The Art Surgery
The purpose of the Art Surgery is to provide expert opinion and diagnosis for works of art brought into the surgery by their owners. The designation ‘works of art’ is whatsoever might be deemed a work of art by the possessor, and it is not the intention of surgery practitioners to assert any a priori definition. That said, practitioners do reserve the right, upon inspection, to make such a distinction between what they (as experts) regard to be art and what they consider fails to obtain the requisite criteria to qualify as such.
It is not the intention of practitioners to engage over-much with the owners of said works of art. Aside from a perfunctory enquiry into the context, conditions of display, and provenance of the objects, attention will be fully given over to an examination of the work itself – it’s physical, psychological, aesthetic and semiotic order (or disorder). For these purposes a team of specialists will be on call in order to deal with particular issues which the main practitioners deem worthy of referral. (Although see under section ‘notes and quotes’ in ‘Theories and Concepts’, next post, coming soon)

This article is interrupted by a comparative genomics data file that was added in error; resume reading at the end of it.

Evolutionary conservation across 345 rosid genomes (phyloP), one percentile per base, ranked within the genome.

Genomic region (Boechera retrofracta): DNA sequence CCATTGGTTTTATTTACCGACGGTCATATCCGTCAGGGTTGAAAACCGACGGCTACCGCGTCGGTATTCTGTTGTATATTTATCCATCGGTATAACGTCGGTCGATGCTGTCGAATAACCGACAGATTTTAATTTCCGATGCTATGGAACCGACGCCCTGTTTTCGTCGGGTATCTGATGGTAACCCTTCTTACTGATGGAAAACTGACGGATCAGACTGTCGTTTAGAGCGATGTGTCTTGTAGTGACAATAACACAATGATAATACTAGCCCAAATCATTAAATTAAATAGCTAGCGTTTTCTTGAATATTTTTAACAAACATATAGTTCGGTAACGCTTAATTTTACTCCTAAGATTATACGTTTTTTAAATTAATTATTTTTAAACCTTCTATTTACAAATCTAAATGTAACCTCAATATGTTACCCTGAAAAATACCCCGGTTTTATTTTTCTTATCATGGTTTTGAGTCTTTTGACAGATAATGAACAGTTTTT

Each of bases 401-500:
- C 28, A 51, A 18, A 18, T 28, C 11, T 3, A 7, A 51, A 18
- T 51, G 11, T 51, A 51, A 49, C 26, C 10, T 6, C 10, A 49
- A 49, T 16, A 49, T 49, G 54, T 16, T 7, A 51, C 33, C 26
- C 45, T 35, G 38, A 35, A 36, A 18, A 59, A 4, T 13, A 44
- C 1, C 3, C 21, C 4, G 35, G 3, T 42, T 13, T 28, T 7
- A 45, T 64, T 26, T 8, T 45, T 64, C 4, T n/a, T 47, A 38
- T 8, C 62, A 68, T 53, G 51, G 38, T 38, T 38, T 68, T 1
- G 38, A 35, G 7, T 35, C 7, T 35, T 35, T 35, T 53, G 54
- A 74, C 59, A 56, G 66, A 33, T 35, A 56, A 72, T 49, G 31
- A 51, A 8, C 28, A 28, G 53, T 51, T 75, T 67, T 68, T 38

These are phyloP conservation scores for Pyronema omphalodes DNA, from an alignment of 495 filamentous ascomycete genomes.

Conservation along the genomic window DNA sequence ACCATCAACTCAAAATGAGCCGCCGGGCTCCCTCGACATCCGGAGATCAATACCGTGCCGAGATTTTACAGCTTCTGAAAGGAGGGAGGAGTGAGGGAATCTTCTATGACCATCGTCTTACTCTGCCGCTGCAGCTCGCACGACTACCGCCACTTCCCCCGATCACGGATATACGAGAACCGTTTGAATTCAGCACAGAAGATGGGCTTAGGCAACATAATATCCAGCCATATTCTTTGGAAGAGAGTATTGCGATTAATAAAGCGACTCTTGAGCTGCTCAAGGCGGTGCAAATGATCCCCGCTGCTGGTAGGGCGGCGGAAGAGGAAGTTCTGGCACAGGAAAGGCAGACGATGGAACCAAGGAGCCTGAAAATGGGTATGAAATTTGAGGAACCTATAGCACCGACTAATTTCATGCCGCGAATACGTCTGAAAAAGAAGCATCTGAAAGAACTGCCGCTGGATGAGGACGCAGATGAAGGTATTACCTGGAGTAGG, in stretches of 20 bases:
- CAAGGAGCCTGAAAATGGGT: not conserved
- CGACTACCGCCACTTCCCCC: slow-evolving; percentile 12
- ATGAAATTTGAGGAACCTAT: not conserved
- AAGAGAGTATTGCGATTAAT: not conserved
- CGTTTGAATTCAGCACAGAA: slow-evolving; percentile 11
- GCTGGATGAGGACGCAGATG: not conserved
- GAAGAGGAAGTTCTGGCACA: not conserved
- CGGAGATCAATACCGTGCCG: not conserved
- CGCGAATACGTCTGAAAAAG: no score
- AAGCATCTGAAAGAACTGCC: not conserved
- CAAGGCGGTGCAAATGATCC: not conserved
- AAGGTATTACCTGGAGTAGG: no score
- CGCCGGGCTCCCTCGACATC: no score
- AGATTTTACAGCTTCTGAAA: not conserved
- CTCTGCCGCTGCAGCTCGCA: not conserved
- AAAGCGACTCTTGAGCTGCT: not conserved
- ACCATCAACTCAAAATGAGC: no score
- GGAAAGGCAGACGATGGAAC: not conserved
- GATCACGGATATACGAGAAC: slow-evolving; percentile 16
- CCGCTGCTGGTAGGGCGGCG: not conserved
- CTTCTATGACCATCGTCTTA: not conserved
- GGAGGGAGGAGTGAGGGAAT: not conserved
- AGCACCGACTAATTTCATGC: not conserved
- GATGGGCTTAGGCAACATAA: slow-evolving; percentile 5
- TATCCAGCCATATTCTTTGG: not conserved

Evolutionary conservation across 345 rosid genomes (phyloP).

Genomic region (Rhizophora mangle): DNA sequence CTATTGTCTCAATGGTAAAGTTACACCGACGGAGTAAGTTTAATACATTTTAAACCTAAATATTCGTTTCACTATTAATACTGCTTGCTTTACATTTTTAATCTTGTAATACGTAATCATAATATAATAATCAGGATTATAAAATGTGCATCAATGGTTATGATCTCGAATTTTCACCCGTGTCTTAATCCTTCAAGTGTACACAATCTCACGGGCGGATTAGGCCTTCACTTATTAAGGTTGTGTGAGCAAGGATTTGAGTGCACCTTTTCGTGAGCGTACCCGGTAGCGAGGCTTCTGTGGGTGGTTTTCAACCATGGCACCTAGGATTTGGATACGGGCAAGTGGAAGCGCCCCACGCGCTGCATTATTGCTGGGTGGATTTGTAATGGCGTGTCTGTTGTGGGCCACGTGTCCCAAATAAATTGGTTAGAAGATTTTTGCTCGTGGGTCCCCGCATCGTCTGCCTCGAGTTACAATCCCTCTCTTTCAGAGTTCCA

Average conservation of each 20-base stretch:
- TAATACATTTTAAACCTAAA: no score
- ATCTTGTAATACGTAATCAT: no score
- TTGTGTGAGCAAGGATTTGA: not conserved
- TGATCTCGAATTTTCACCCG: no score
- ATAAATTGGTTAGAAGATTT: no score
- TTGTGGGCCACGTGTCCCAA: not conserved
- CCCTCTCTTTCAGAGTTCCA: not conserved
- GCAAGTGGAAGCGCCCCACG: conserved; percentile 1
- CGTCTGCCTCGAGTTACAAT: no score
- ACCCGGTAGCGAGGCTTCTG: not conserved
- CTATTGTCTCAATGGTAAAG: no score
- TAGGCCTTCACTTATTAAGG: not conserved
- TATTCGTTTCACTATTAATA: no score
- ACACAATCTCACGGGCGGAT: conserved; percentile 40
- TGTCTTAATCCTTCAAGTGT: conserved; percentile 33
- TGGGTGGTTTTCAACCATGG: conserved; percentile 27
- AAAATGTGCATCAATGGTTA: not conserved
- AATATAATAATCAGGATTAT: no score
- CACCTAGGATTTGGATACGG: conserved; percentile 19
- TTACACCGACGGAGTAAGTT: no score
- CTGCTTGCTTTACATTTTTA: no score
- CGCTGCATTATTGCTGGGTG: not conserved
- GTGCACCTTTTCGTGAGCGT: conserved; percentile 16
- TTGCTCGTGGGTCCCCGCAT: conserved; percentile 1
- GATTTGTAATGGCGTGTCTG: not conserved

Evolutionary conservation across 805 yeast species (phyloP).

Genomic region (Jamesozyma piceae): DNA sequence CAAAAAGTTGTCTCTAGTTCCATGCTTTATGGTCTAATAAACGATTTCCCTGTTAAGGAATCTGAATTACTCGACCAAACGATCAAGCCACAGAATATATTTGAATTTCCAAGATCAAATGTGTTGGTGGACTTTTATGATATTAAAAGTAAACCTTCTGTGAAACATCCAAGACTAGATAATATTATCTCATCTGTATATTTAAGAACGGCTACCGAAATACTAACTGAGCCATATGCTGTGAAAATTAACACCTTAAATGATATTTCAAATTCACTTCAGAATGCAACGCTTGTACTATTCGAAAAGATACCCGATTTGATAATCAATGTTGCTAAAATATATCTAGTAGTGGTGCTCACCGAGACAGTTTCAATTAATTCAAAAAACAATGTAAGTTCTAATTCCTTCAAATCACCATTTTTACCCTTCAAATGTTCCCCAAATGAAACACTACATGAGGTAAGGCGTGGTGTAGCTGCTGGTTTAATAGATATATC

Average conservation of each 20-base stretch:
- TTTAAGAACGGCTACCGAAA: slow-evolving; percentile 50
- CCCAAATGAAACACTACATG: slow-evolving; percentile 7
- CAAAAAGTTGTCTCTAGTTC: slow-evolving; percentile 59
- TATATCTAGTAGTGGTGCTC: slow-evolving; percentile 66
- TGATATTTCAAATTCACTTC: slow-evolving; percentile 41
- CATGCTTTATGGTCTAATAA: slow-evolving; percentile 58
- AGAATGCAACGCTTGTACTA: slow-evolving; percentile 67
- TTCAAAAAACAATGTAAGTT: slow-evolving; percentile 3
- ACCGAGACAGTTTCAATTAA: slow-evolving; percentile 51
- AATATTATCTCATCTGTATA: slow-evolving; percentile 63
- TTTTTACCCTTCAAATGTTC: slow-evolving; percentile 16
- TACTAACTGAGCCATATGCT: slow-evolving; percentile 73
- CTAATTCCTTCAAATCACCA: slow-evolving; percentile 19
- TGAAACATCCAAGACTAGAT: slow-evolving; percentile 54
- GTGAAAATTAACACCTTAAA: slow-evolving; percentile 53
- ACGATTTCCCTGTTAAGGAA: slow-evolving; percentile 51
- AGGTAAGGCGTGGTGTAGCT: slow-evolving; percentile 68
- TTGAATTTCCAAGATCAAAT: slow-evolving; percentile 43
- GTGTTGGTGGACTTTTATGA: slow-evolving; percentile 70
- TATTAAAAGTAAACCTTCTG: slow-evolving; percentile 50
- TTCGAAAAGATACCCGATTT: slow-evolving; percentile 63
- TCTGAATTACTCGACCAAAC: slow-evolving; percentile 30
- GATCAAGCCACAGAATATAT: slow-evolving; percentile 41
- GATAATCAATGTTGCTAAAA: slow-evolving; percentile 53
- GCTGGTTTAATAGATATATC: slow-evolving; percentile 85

Bal and Bryson (and Baxandall) have written about the notion of a period-specific semiotic analysis, while doubt has been thrown on the very idea of such a proposition by poststructuralists such as Derrida (context being in itself, subject to consideration as a ‘text’). Our position as Art health experts is to use semiotic analysis as a diagnostic and prescriptive tool and to look, not into the past, but into the future. In this way then, semiotics will be employed much as the genetic code has been proposed for use: as a means of determining and assisting future health (or future possible contexts).
Although we do offer some rudimentary re-touching service at the surgery, if the team feels that further analysis of the structural, physical and chemical make-up of the artwork is required, we will refer the work to our restoration specialist Stig Evans
It is of course possible that the kind of analysis required in relation to the artwork will be of a psychological rather than physical or discursive nature
Scanner, monitor, tuning fork (see Mitchell on Nietzsche, p. 8 “What do pictures want?”)
Pictures, paintings photographs, buildings
Specialisms (so far)
Aesthetics: Tom Hickey
Restoration: Stig Evans